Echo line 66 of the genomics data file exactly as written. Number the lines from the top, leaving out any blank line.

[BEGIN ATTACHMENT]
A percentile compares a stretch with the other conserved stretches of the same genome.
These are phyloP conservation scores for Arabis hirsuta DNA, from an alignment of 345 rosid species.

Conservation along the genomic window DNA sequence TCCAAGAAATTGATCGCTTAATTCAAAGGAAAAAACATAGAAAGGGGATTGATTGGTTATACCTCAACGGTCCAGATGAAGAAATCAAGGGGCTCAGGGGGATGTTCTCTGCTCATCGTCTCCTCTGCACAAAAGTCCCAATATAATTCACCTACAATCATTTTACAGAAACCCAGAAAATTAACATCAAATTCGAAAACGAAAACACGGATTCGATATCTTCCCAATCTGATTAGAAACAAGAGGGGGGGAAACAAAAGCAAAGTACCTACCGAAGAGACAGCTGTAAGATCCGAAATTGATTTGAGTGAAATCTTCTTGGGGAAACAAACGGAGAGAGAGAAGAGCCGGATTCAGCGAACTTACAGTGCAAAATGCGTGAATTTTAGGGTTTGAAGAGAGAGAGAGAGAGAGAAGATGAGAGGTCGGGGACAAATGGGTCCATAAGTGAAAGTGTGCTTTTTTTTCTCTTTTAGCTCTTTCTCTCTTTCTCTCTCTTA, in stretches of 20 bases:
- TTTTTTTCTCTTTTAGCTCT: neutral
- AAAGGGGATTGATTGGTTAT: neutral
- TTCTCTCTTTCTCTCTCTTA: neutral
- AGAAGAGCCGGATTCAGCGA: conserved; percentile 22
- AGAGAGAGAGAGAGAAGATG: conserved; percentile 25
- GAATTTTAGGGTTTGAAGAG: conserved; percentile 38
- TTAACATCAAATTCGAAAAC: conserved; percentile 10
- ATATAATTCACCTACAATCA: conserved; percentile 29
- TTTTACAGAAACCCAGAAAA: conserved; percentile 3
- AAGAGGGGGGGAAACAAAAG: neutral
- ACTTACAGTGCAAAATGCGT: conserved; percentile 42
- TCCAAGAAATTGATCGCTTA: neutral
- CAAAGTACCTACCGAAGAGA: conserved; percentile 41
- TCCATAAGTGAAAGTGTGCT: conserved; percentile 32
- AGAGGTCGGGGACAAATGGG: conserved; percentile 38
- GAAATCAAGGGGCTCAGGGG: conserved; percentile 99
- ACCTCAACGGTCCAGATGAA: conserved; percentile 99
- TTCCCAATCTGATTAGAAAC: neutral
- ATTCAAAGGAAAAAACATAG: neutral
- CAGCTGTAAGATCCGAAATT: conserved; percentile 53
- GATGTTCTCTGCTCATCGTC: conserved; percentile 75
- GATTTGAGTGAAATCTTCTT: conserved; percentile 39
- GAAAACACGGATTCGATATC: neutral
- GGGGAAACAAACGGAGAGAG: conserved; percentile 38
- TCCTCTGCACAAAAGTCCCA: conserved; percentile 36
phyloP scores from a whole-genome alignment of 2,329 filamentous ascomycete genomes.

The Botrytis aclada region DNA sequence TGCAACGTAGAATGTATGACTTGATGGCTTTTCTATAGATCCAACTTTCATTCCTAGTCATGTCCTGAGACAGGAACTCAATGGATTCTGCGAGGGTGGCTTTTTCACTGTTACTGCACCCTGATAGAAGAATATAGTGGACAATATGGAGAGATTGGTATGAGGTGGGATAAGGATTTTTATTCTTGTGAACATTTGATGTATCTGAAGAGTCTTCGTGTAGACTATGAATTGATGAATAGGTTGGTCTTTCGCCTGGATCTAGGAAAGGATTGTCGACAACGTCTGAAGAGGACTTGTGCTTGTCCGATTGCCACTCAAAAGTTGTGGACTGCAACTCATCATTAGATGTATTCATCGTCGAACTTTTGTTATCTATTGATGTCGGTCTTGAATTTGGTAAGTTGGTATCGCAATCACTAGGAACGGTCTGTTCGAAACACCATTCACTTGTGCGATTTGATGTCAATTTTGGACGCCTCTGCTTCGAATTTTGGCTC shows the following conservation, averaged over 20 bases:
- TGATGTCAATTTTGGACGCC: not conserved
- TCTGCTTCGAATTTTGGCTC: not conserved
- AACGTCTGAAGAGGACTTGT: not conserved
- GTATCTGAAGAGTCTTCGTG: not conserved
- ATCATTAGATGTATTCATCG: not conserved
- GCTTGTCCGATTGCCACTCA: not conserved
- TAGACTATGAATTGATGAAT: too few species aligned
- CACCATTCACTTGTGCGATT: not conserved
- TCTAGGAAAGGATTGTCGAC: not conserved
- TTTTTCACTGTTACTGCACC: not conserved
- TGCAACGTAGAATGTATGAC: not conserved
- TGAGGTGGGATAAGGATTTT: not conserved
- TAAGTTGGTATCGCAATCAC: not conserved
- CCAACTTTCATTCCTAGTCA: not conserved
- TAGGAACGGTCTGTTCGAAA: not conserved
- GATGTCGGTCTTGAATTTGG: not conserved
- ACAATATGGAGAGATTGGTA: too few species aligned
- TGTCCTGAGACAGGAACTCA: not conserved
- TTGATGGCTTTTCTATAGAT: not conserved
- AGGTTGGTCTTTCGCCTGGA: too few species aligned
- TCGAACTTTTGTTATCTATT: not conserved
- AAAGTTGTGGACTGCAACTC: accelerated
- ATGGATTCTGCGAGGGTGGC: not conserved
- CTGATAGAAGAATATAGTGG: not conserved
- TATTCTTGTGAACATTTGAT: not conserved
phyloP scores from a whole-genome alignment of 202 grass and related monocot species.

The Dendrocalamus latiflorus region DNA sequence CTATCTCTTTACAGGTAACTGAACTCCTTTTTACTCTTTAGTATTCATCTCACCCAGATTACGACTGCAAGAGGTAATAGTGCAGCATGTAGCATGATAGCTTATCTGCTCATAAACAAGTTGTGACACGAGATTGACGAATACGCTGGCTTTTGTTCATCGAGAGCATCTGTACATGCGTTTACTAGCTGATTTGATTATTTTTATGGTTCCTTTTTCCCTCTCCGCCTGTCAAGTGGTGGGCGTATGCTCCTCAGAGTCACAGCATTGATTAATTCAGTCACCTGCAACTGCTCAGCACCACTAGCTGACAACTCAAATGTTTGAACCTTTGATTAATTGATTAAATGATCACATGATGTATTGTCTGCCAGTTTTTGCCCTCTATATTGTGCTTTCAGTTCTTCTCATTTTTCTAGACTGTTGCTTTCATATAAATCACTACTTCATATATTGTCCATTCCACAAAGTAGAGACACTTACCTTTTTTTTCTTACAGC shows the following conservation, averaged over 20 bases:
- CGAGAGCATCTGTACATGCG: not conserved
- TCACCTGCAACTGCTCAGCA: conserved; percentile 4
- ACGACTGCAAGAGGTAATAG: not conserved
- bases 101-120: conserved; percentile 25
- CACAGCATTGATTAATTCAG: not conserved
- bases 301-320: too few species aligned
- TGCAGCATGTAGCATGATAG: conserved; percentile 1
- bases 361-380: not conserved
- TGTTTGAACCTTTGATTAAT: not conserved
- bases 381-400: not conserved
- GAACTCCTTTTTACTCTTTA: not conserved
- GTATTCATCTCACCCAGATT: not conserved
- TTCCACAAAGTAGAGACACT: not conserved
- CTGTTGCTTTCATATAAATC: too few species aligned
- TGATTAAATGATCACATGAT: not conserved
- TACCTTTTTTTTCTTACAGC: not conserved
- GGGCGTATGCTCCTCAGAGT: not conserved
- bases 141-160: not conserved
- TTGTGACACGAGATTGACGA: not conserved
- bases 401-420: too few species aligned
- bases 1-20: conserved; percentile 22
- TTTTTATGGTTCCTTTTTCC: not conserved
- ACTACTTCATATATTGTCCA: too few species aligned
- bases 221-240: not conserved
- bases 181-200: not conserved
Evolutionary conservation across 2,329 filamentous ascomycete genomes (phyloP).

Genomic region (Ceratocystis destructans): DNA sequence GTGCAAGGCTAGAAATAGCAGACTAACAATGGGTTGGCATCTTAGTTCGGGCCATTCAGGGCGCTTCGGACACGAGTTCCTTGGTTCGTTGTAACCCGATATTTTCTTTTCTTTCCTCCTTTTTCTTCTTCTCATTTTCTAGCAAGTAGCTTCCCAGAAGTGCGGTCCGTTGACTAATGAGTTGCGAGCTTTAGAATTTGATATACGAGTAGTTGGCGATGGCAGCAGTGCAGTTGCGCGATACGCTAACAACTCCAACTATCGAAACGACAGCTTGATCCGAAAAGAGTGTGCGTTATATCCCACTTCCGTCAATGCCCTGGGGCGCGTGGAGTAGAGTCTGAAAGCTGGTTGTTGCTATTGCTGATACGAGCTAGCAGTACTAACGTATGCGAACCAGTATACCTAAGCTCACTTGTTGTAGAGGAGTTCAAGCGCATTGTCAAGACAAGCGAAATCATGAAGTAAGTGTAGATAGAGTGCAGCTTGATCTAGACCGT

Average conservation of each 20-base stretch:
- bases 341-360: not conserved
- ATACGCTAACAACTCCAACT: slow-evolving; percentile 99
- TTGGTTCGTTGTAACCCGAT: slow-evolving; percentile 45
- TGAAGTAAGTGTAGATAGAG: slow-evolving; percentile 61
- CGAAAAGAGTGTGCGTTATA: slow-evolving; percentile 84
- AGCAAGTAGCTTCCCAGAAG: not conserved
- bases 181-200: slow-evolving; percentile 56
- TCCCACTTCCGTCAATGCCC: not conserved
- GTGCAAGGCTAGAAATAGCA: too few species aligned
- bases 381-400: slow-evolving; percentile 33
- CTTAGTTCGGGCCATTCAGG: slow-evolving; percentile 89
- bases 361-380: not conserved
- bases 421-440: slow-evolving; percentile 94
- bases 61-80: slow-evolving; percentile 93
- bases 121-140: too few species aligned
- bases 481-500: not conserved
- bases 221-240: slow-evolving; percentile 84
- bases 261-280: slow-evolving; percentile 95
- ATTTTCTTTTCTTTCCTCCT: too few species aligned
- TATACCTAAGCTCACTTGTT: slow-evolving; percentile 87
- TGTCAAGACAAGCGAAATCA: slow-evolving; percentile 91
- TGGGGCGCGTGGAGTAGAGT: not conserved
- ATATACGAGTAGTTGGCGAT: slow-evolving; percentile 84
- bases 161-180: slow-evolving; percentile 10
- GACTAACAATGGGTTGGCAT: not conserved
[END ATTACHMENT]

- TGTTTGAACCTTTGATTAAT: not conserved